Denial of Cannabis Addiction
It’s common for cannabis abusers to deny they have a problem. It’s a common step in the road to recovery.
Cannabis Addiction Recovery Plan
Once your friend and family are onboard, it’s time to devise a plan. According to the American Addiction Centers, there are six steps to successfully quitting marijuana:
Pick a Date to Quit
Since marijuana users often incorporate using into their daily routines, it’s difficult to quit cold turkey. Choosing an arbitrary date can feel inconsequential. Instead, choose a date in the future, and consider this date your “cannabis-free birthday.”
Get Rid of Paraphernalia
You can’t use it if you don’t have the tools. Start getting rid of your bongs, rolling papers, pipes, cannabis cooking tools and vape pen now. Removing these visual reminders will help you focus on other aspects of your life.
Choose Cold Turkey or Tapering
Quitting cold turkey (immediately without weaning yourself off the drug) can be difficult. Yet some people find cold turkey more effective than tapering. Before going down one route or another, make the decision.
If you choose cold turkey, switching to tapering mid-stream will likely result in a relapse.
Decide on the “rules” for tapering. How often can you use cannabis per day while tapering? When will you use it? How long will tapering last? Stick to your plan.
Prepare for the Worst
No one wants to start a drug rehabilitation program thinking it “won’t work.” Yet the simple fact is that most people fail to quit. Failure is a part of quitting, and it’s important to have a plan to get back on track should that happen.
Pay Attention to Your Health
One of the most important reasons to quit marijuana (if you’re abusing it) is to stay healthy. You’ll need to replace your marijuana habit with a positive habit anyway. Why not choose a date to start running, yoga or dance classes?
Visit your doctor for a physical. It’s possible that your marijuana addiction created problems that you’ll want to address sooner rather than later.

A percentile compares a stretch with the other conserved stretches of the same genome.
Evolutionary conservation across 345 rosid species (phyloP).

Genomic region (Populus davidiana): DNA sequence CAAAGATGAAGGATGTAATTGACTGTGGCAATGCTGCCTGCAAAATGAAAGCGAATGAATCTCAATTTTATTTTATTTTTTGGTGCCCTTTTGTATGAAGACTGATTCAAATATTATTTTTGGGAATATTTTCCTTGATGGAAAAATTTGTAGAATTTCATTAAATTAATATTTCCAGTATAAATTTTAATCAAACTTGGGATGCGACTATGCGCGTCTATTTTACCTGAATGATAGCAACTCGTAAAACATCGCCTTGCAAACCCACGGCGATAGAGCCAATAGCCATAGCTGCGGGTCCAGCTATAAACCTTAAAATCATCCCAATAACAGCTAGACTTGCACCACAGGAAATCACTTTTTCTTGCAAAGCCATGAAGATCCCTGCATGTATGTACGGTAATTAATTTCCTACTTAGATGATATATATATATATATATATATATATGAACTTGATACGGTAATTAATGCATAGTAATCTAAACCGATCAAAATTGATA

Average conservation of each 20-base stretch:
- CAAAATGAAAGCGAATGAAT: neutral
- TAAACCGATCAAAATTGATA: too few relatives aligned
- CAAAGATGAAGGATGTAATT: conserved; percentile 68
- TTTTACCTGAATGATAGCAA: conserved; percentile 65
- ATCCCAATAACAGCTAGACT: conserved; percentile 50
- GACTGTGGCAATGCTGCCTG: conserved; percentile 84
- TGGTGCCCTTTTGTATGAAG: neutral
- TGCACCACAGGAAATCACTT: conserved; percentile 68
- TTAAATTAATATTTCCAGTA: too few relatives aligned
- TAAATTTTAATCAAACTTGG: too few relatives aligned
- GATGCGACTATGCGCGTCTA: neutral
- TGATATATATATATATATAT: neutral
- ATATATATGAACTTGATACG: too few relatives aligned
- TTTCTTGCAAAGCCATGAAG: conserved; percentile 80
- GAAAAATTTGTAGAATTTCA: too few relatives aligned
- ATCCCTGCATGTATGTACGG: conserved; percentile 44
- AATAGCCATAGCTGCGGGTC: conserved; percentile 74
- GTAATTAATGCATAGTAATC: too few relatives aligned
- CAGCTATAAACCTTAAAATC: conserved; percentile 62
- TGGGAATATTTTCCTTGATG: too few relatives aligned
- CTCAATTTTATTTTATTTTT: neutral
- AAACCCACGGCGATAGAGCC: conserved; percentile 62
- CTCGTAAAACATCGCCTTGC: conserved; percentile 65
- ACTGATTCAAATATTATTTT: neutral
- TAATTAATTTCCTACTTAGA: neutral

Many marijuana addicts find themselves relapsing because they’ve made the drug such a huge part of their lives — they just can’t stop.
Some of the ways you can create healthy lifestyle changes to support your new, healthy habits are to re-evaluate your social circle and find support.
If your friends all use marijuana, you’re more likely to relapse. You don’t need to “dump” your entire group of friends to quit. But you may need to limit your time around the friends who use. You might even need to tell them about your decision to quit and only meet up with them in places where marijuana use is frowned upon.
Joining a support group can also be helpful. It’s likely that you don’t know many marijuana addicts (if any!).
Unfortunately, marijuana addiction is often scoffed upon. Since the brain doesn’t become chemically altered by marijuana in the same way that it would by cocaine or “harder” drugs, many people don’t see it as a legitimate addiction.
Joining a support group can help you find people who understand your struggle and your desire to live a fulfilling and healthy lifestyle.
You may also want to find a sponsor who you can call or text when you need support or feel the need to use.
Replace Cannabis With Good Habits
One final step is to replace cannabis with good habits. If you’re using cannabis as an escape for your problems or to curb stress, you’re going to find all those problems waiting for you once you quit. Before you quit using, start to incorporate good practices into your day.